Jamia Millia Islamia University, JNU get govt note to hold anti-terrorism day event; only Jamia holds event
The Jamia unit of All India Students Association (AISA) said that the event was a manifestation of Islamophobia on part of Ministry of Home Affairs and the Jamia administration
The Union Ministry of Home Affairs (MHA) sent out a notice to Central government educational institutions and offices to hold an anti-terrorism pledge event on May 21, and all the officers and ministers were asked to participate. In a first, several students of Central universities were asked to take the pledge online, but only Jamia Millia Islamia University held an online meet-up to do so.
The MHA sent out a note to the Ministry of Education to issue instructions to all subordinate, attached and autonomous bodies under their administrative control to observe the anti-terrorism day. The Jawaharlal Nehru University and JMI faculty had sent a letter to the students regarding the same. Kendriya Vidyalaya schools also got the letter. But, Ambedkar University Delhi and Delhi University students did not get such a letter.
In the letter dated May 13, the MHA stated that the objective behind observing May 21 as the anti-terrorism day was to wean away youth from terrorism and the cult of violence by highlighting the sufferings of the common man and showing as to how it is prejudicial to national interest.
The Ministry, while conceding that the pandemic was still ongoing, asked the departments to organize appropriate programmes for the occasion while maintaining social distancing and wearing masks. They requested organisers of such events in PSUs and all government offices to take the pledge in their offices or homes. The officials were asked to think of “innovative ways of propagating the message of anti-terrorism through digital and social media platforms”.
An email was sent on May 20 to the JNU faculty and students that there would be an anti-terrorism pledge taking ceremony on May 21 at 2.30 pm. The email included details about the pledge, but no online or offline pledge ceremony event was scheduled.
“This is the first year we got such an email. I have completed my post graduation and M.Phil in the same university. Thankfully, no online event was organised or at least we did not know about it,” said a JNU student who did not want to be identified.
At JMI, the faculty sent the note to all students, but it was a professor in the English department who organised an online pledge event for all students. “The first year graduation students were told by the faculty that they have to get another five students for the online ceremony. Once several students who had logged in from various departments, especially law, asked why the event was being organised when no other university had done so, the professor changed tack. She said that the event was only for English department students and requested all other students to log out. Eventually only 10 students remained online,” said a senior student in the English Literature department.
“This was the first time that no department wanted to take onus of who had organised the online pledge. This is the first time such as event was organised at the University. We got the information from the first year representative through the English Literary Association about the event. Only the English department professor sent the message, but students from every semester were asked to join. We don’t know why only our faculty organised the online meet. The JNU faculty did not,” said another student in the same department. The JMI students did not want to be identified.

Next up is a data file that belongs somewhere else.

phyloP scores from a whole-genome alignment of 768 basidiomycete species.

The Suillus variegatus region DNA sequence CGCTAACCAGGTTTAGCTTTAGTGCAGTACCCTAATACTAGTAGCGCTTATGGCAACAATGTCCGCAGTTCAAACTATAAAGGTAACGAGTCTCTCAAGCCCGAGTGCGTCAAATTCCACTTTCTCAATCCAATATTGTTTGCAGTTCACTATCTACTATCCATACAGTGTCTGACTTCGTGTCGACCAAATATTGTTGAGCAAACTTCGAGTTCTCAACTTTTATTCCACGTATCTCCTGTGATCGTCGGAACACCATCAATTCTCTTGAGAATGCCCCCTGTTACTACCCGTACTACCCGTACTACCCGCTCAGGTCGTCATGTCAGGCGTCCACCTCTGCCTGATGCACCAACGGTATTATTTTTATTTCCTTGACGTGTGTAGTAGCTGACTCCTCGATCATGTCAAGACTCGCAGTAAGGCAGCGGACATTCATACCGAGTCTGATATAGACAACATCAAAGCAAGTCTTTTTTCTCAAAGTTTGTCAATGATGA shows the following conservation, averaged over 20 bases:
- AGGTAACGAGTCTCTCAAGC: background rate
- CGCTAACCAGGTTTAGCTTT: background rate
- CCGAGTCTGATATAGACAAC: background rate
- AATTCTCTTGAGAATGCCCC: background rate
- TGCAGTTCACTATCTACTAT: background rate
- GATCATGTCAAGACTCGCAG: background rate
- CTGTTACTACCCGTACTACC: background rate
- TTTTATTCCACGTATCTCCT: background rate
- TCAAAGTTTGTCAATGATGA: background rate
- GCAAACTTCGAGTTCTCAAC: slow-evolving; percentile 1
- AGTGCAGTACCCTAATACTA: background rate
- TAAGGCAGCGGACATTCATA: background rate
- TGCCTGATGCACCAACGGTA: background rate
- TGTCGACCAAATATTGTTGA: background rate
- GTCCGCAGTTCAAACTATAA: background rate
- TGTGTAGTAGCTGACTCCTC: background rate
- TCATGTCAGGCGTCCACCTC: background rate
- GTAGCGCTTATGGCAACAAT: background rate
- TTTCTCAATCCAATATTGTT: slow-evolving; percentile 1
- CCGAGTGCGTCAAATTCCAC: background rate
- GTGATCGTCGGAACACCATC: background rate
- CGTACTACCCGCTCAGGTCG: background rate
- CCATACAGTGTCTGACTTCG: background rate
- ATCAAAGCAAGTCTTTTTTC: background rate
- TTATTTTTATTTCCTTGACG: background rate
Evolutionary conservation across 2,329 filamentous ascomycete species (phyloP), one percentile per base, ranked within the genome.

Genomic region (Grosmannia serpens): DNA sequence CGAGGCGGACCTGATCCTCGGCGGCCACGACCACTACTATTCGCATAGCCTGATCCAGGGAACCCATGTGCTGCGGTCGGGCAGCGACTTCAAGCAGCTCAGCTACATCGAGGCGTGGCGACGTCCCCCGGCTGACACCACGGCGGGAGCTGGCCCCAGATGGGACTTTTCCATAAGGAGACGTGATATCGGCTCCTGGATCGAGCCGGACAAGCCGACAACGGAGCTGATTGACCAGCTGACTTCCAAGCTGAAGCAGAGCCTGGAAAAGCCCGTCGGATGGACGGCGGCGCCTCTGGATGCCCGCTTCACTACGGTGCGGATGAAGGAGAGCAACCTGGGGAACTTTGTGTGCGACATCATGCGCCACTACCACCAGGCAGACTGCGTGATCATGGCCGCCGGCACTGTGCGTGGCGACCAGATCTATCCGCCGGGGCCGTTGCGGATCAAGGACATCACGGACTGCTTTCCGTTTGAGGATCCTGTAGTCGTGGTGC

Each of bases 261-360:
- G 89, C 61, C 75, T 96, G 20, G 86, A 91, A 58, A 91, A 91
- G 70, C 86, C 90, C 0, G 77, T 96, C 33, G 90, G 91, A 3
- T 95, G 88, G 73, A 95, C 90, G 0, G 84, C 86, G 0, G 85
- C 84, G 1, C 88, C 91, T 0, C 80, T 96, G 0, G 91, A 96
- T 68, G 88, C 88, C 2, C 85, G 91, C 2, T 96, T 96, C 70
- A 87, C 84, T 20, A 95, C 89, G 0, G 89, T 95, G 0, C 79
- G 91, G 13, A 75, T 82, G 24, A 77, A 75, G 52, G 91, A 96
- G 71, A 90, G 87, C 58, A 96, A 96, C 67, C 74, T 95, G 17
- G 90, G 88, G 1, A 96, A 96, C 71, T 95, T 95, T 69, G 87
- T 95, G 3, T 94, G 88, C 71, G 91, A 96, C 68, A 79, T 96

National Herald attempted to get in touch with the administrators of both JNU and JMI University, but they did not respond. This article will be updated if and when they state their position.
According to the Jamia Millia archives, JMI had observed the anti-terrorism day in 2016 in the hostels. The provosts and wardens of the hostel had led the residents of the boys and girls hostel in taking the anti-terrorism day pledge. However, there were no photographs of the events to ascertain if all the hostel residents participated or only the faculty participated as only the names of the faculty were given.
According to the Ministry notification, the officials and students were asked to take the pledge, “We, the people of India, have abiding faith in our country’s tradition of non-violence and tolerance, hereby solemnly affirm to oppose with our strength, all forms of terrorism and violence. We pledge to uphold and promote peace, social harmony, and understanding among all fellow human beings and fight the forces of disruption threatening human lives and values”.
The Jamia unit of All India Students Association (AISA) underscored that the event was a manifestation of Islamophobia on part of the MHA and the Jamia administration. ”Singling out a minority institution for an anti-terrorism pledge is highly questionable and incredibly problematic. Is there any reason apart from Islamophobia due to which students as young as 17 are expected to come to an online meeting in order to establish that they are not terrorists?” the association said in a press release.
The official announcement of National Anti Terrorism Day was made after the assassination of former Prime Minister Rajiv Gandhi on May 21, 1991. The VP Singh-led Central government had decided to observe the day as anti-terrorism day.
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